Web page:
- 99 percent of respondents stated their company or organization is aware of the SDGs. However, 20 percent of respondents signaled that they have “no plans to do anything about them,” up from 13 percent in 2016.
- The number of respondents “actively involved in a collaboration related to the SDGs” decreased from 40 percent in 2016 to 33 percent in 2017.
- 43 percent of the FTSE 100 in the U.K. and 34 percent of the Fortune 50 in the U.S. have mapped their business or corporate responsibility strategy to the SDGs.
- The top priority SDGs are Goal 4, Quality Education; Goal 8, Decent Work and Economic Growth; Goal 5, Gender Equality; and Goal 11, Sustainable Cities and Communities.
America’s Pledge: Phase 1 Report (America’s Pledge initiative) provides a snapshot of the progress made by U.S. states, cities, and businesses on reducing GHG emissions in line with the Paris Agreement to date and identifies opportunities for further action.
Clean Tech 3.0: Venture Capital Investing in Early Stage Clean Energy (Ceres and Clean Energy Venture Fund) explores developments that have made the clean energy investment space more attractive to venture capitalists in recent years, including increased global demand for clean energy solutions and stronger exit mechanisms for investors. The paper also features case studies that highlight the growing opportunities for venture capital investment in early-stage clean energy solutions.
Climatescope 2017 (Bloomberg New Energy Finance) assesses clean energy investment and deployment activities across 71 developing nations in South America, Europe, Africa, the Mideast and Asia. The report finds that total new clean energy investment in non-OECD countries declined $40.2 billion to $111.4 billion in 2016, compared to $151.6 billion in 2015 (16 countries increased total investment; 18 reduced investment; 37 countries had no clean energy investment).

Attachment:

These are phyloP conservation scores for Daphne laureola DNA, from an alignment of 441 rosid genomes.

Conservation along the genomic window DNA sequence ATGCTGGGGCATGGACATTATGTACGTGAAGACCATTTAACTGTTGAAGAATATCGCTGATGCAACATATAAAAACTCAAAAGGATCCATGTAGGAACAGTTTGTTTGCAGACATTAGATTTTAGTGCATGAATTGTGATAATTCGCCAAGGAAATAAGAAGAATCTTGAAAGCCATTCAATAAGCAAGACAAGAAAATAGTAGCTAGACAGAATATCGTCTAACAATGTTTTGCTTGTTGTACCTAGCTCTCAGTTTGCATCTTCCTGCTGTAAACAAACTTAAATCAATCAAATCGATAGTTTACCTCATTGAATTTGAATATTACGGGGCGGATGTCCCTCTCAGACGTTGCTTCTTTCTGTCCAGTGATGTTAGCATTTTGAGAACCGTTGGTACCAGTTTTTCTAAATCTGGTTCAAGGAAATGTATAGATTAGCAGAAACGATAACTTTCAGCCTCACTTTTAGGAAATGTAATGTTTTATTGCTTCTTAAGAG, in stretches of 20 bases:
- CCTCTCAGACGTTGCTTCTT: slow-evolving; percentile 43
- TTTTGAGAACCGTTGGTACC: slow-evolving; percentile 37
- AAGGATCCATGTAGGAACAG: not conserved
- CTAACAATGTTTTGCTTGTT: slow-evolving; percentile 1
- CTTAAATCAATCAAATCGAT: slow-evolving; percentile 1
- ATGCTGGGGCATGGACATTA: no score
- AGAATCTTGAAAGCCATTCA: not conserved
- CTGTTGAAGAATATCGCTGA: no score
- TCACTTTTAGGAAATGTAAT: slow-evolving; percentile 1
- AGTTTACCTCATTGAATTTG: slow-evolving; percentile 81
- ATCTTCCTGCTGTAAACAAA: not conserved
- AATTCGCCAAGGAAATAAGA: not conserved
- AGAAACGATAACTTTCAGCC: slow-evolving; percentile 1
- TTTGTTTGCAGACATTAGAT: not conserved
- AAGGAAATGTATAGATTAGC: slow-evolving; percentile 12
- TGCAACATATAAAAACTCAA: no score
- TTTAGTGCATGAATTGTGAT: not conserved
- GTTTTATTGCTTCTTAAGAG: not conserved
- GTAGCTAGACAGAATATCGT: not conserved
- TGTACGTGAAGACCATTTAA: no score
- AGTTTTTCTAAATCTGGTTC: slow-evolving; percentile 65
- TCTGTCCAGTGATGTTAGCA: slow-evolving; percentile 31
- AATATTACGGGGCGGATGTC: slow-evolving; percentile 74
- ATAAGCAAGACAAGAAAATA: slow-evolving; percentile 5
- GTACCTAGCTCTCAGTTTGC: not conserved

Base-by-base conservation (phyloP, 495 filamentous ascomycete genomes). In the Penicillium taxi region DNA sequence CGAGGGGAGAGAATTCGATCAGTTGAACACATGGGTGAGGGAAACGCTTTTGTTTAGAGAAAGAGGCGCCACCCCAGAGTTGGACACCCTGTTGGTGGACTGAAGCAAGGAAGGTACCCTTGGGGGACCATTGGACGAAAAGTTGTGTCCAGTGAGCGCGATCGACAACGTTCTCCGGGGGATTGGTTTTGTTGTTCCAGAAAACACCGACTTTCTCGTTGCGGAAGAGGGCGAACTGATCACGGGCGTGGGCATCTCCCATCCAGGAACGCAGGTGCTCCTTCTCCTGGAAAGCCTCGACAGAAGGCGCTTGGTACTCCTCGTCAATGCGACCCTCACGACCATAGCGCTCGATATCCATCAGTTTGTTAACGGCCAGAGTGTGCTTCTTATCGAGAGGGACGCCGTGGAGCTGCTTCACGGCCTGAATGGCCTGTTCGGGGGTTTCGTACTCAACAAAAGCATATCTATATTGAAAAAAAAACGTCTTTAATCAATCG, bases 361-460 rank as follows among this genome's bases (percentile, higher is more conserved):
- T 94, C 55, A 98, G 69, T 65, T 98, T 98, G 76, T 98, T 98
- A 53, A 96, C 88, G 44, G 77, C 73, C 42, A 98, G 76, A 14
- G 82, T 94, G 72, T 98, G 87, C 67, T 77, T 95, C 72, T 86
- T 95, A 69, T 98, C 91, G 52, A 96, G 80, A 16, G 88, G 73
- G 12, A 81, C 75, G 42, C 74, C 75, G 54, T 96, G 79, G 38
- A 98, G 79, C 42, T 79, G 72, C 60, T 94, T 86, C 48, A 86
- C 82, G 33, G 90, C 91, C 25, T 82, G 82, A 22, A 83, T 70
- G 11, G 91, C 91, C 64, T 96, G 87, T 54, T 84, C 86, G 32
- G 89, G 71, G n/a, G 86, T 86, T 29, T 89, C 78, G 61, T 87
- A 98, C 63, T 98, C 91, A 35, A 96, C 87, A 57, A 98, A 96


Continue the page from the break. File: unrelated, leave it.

Global States and Regions Annual Disclosure (The Climate Group and CDP) provides a progress update on the commitments made by 110 states and regions, representing 18 percent of the global economy, to cut GHG emissions and achieve the goals set out by the Paris Agreement. The report finds that, on average, the states and regions analyzed cut their GHG emissions 8.5 percent compared to the governments’ baseline years. The report also finds that these states and regions collectively increased their climate actions by 80 percent, compared to 2016.
World Energy Outlook 2017 (International Energy Agency) predicts that global energy demand will increase 30 percent by 2040, while global energy-related carbon emissions will increase 5 percent over the same period. In addition, the report predicts that renewables will account for 40 percent of total power generation by 2040, with solar becoming the largest source of low-carbon power. The report identifies four large-scale shifts that are driving these changes in the global energy system: the United States is set to become the undisputed global oil and gas leader; renewables are being deployed rapidly due to falling costs; the share of electricity in the energy mix is growing; and China’s new economic strategy takes it on a cleaner growth mode, with implications for global energy markets.